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January 21, 2009

Linux Tells Us What’s Up (new version of ‘sup’ tool!)

by @ 9:44 am. Filed under bash, sweet tools

I have updated the ‘sup’ bash script so that you can see some useful stats about your Linux box at a glance. Here is some output:

  User:         scott (uid:1000)
  Groups:       users dialout video
  Working dir:  /home/scott
  Home dir:     /home/scott
  Hostname:     suse-linux
  IP (lo):
  IP (lo):
  IP (eth0):
  Name Server:
  Date:         Wed Jan 21 09:38:57 MST 2009
  Uptime:        9:38am  up 15 days 23:36,  6 users,  load average: 0.22, 0.22, 0.24
  Kernel:       Linux suse-linux #1 SMP 2008-10-21 16:30:26 +0200 i686 i686 i386 GNU/Linux
  Memory:       Total: 2016Mb   Used: 972Mb     Free: 1044Mb
  Swap:         Total: 4102Mb   Used: 150Mb     Free: 3952Mb
  Architecture: i686
  Processor:    0 : Intel(R) Pentium(R) Dual CPU E2160 @ 1.80GHz
  Processor:    1 : Intel(R) Pentium(R) Dual CPU E2160 @ 1.80GHz

I’ve added the processor info and gateway and nameserver info. I’ve commented out some other stuff that will give you your sound card info, video card info, and basically everything you can get with “lspci -v”. That would be why it’s commented out. Anyway, take a look at the new version:

Linux ‘sup’ bash script

12 Responses to “Linux Tells Us What’s Up (new version of ‘sup’ tool!)”

  1. Emmanuel Briot Says:

    I suggest you also add the temperature of the processor. I find this quite useful on a laptop. The basic solution is

    cat /proc/acpi/thermal_zone/THM/temperature

    which displays:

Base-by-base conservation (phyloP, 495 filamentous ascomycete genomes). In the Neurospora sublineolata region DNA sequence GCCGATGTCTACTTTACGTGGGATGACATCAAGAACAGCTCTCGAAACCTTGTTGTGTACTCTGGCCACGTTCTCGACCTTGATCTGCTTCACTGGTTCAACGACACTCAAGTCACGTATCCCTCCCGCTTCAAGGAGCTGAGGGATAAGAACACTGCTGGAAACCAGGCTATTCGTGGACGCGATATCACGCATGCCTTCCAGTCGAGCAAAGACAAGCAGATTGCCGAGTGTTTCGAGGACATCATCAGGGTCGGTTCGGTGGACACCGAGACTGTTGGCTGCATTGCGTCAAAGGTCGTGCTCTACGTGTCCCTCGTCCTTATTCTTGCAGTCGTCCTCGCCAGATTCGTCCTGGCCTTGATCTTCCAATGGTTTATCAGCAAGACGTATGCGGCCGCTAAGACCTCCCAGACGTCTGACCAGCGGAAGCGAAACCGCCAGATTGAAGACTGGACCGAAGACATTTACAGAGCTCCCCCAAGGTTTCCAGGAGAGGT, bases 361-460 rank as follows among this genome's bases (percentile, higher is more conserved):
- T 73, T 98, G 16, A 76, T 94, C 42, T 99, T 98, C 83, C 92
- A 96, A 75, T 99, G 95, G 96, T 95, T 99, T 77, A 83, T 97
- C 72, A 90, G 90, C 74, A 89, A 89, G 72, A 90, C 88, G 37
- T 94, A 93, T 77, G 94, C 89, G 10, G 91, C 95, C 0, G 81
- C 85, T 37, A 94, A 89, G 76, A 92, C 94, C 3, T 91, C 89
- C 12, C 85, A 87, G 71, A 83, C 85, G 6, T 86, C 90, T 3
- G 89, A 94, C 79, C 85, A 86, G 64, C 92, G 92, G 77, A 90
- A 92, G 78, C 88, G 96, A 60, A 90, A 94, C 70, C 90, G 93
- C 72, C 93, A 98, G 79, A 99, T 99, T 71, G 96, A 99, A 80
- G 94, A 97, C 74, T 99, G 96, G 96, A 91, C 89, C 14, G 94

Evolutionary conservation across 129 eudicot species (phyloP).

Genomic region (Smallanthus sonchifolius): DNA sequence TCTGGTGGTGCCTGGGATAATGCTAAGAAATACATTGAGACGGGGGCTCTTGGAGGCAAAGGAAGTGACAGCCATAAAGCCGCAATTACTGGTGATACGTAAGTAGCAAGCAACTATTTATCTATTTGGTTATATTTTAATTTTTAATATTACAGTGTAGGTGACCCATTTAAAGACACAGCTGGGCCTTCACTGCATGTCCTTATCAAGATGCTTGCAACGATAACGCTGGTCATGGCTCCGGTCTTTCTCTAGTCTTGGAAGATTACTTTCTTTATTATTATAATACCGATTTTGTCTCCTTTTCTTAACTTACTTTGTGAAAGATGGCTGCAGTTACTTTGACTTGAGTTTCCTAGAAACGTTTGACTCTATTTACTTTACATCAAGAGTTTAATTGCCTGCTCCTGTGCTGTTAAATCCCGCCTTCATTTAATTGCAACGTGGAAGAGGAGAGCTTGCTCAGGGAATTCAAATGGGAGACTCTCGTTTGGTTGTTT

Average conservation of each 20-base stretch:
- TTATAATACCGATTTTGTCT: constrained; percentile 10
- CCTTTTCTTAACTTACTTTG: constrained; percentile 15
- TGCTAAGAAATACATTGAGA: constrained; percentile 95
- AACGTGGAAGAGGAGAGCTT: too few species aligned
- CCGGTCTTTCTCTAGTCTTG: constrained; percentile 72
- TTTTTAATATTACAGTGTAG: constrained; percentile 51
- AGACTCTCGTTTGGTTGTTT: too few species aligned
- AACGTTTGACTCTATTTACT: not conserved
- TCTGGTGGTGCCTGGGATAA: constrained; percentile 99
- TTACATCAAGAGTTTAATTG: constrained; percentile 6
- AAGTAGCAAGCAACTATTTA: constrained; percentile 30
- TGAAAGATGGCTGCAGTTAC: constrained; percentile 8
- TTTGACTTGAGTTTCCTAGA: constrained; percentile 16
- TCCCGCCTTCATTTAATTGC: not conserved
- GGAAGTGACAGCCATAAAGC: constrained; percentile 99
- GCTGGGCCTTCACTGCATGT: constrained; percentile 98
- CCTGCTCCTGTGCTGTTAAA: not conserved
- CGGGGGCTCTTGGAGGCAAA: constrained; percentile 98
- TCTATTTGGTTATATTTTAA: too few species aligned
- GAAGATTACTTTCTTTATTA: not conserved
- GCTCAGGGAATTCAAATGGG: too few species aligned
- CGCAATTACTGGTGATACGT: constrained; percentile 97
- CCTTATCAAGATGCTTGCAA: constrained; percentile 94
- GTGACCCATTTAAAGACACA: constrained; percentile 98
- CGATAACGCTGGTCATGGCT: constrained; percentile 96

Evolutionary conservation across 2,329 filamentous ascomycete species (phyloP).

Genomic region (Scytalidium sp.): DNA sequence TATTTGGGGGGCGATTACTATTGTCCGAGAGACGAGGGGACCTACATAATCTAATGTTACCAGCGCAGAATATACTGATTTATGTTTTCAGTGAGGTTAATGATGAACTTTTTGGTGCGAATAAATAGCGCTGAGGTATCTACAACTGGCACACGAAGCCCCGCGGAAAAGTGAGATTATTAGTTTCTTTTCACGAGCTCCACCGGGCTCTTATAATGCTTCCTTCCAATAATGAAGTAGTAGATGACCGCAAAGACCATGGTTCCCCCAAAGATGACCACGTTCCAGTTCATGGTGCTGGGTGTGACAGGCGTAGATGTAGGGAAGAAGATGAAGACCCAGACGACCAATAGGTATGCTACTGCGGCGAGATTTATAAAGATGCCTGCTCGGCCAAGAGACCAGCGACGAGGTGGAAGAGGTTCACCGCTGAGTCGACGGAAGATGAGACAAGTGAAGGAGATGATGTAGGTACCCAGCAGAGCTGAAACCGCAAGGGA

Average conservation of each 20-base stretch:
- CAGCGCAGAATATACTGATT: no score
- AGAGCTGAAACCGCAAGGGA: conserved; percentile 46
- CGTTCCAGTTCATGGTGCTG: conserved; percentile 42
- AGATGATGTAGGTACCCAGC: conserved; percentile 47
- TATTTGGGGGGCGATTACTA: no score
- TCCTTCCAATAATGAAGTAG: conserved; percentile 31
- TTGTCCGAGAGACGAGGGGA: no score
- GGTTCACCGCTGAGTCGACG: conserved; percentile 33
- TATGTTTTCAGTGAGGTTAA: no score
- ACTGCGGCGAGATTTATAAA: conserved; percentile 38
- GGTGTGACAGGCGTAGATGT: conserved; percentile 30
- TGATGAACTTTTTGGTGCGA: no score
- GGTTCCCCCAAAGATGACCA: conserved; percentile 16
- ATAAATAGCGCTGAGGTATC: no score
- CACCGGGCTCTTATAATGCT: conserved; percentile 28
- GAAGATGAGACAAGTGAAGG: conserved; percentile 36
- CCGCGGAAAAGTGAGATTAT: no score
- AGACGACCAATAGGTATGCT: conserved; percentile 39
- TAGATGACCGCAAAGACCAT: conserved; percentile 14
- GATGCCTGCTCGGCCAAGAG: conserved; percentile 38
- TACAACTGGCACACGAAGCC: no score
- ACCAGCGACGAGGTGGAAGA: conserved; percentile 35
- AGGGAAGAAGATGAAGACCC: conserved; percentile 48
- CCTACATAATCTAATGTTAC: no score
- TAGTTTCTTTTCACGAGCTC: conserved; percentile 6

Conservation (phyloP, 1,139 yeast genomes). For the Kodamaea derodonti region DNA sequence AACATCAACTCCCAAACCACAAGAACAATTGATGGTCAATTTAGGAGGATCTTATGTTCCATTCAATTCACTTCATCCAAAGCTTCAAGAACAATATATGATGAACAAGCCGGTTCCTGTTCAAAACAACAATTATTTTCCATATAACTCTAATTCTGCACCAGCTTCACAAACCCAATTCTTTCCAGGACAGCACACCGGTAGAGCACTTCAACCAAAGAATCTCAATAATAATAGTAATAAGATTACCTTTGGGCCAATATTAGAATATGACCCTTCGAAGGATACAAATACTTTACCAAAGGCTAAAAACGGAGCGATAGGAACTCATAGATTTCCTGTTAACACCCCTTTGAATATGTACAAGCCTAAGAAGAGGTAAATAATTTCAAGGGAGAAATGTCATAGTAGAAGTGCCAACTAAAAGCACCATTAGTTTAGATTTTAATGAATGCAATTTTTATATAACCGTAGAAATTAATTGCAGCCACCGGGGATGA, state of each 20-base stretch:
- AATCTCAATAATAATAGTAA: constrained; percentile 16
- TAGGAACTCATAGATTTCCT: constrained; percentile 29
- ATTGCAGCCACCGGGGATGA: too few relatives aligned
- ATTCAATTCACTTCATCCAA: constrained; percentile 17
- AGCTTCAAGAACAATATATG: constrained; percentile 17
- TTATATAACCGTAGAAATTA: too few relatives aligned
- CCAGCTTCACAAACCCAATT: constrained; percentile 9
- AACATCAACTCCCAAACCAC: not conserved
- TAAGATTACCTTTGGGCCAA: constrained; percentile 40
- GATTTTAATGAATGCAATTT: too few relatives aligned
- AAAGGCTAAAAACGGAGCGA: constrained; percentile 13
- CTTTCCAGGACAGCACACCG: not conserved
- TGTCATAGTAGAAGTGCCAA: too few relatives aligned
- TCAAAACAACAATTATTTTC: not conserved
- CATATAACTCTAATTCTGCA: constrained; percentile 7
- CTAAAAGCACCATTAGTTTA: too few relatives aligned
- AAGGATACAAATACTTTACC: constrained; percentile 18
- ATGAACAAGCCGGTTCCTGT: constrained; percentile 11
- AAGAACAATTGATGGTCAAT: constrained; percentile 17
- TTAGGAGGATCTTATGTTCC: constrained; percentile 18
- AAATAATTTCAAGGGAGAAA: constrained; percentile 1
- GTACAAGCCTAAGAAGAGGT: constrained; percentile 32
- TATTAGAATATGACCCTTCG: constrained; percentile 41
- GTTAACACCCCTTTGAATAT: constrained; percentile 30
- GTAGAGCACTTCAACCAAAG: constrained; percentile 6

temperature: 57 C

  2. Lonnie Olson Says:

    Just some simple comments about your script:
    1. In many of your printf statements you close the quoted string to print a variable. This is unnecessary. Bash will expand all variables that are inside double-quotes.

    So this:
    printf ” Groups:\t”$MYGROUPS”\n”
    Can become this:
    printf ” Groups:\t$MYGROUPS\n”

    Slightly more readable, and 2 fewer characters.

    2. You use “cat” twice, and neither time is necessary. Most GNU commands can take filenames as arguments, or you can simply use the “< filename” to input content on stdin.

    So this:
    cat /etc/resolv.conf | tail -n 4 …
    Becomes this:
    tail -n 4 /etc/resolv.conf …

    and this:
    cat /proc/cpuinfo | grep “model name\|processor” …
    becomes this:
    grep “model name\|processor” /proc/cpuinfo …

    This saves additional command forking and keeps code succinct.

    Other than these two extremely minor points, you are doing a great job. It’s really cool. I might just use it in a .bashrc or something like that.

  3. Scott Morris Says:


    Again, thanks for the suggestions! I appreciate it. Helps make it better for anyone else who may find it useful. Thanks again for stopping by.

  4. Scott Morris Says:

    I’ll have to take a look at that…. that sounds like a cool idea. Thanks for the suggestion!

  5. Espank Me Says:

    Is your cubicle filled with pics of Type-O Negative?

  6. David McGuire Says:

    I’m downloading 11.1 Live CD right now. I’ve already (accidentally) made the DVD installation disk. But, I want to try out the Live CD version 1st.

    I live in Layton.

  7. Scott Morris Says:

    Jeremy? Is that you? 🙂

  8. Espank Me Says:

    Era tan obvio? pense en mencionar algo de El tigrito o Las Gemelas, pero decidi que algo de Espankear seria mas chistoso. 🙂 Eres alguien bien dificil de encontrar sabes?

  9. Scott Morris Says:

    o Charo en Puerto La Cruz. 🙂 Mira, tienes profil en linkedin o facebook?

  10. Scott Morris Says:

    Tambien, me puedes enviar un email o contactarme por el “Contact Me” al lado izquierdo.

  11. Patrick Says:

    Hello, I’m just new here but I’ve been intrested in Scott’s books

  12. Scott Morris Says:

    Well thanks for coming by! Glad I could be of help to you with the books. Have a good one, and enjoy OpenSUSE Linux!

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